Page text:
Statistics For Dummies
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You can use the z-table to find a full set of "less-than" probabilities for a wide range of z-values. To use the z-table to find probabilities for a statistical sample with a standard normal (Z-) distribution, follow the steps below.

Using the Z-table

  1. Go to the row that represents the ones digit and the first digit after the decimal point (the tenths digit) of your z-value.

  2. Go to the column that represents the second digit after the decimal point (the hundredths digit) of your z-value.

  3. Intersect the row and column from Steps 1 and 2.

    This result represents p(Z < z), the probability that the random variable Z is less than the value Z (also known as the percentage of z-values that are less than the given z-value ).

For example, suppose you want to find p(Z < 2.13). Using the z-table below, find the row for 2.1 and the column for 0.03. Intersect that row and column to find the probability: 0.9834. Therefore p(Z < 2.13) = 0.9834.

z-score table 1
z-score table 2

Noting that the total area under any normal curve (including the standardized normal curve) is 1, it follows that p(Z < 2.13) + p(Z > 2.13) =1. Therefore, p(Z > 2.13) = 1 – p(Z < 2.13) which equals 1 – 0.9834 which equals 0.0166.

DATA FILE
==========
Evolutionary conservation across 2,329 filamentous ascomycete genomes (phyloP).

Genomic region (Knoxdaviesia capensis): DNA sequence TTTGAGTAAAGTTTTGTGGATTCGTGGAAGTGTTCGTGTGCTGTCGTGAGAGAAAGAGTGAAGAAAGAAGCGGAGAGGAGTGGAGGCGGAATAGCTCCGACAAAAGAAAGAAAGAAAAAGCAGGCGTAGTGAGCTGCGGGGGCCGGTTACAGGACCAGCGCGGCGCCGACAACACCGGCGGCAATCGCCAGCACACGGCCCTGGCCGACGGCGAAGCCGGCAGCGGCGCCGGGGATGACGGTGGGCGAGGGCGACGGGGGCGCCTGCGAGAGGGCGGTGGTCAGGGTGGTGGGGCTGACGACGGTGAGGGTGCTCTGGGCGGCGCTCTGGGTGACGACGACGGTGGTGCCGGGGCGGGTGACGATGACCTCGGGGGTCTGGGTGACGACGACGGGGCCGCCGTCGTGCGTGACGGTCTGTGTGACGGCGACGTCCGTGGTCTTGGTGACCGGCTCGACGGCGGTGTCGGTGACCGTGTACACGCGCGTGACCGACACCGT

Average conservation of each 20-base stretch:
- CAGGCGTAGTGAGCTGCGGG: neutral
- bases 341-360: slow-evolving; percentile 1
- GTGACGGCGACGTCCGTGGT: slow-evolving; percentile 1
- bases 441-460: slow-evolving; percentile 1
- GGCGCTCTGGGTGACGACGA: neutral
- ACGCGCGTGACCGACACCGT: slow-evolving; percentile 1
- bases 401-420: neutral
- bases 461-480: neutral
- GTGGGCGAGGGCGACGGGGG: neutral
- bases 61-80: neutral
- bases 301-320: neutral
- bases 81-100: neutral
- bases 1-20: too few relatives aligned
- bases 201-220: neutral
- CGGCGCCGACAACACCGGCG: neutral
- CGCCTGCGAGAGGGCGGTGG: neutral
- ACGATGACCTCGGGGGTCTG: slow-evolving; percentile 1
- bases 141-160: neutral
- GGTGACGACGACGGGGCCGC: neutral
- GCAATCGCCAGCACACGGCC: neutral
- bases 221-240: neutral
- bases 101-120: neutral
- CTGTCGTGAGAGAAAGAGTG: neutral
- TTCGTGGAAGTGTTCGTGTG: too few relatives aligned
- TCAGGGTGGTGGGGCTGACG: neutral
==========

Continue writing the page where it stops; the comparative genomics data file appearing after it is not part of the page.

Symmetry in the distribution

Suppose you want to look for p(Z < –2.13). You find the row for –2.1 and the column for 0.03. Intersect the row and column and you find 0.0166; that means p(Z < –2.13)=0.0166. Observe that this happens to equal p(Z>+2.13). The reason for this is because the normal distribution is symmetric. So the tail of the curve below –2.13 representing p(Z < –2.13) looks exactly like the tail above 2.13 representing p(Z > +2.13).

About This Article

This article is from the book:

About the book author:

Deborah J. Rumsey, PhD, is an Auxiliary Professor and Statistics Education Specialist at The Ohio State University. She is the author of Statistics For Dummies, Statistics II For Dummies, Statistics Workbook For Dummies, and Probability For Dummies.

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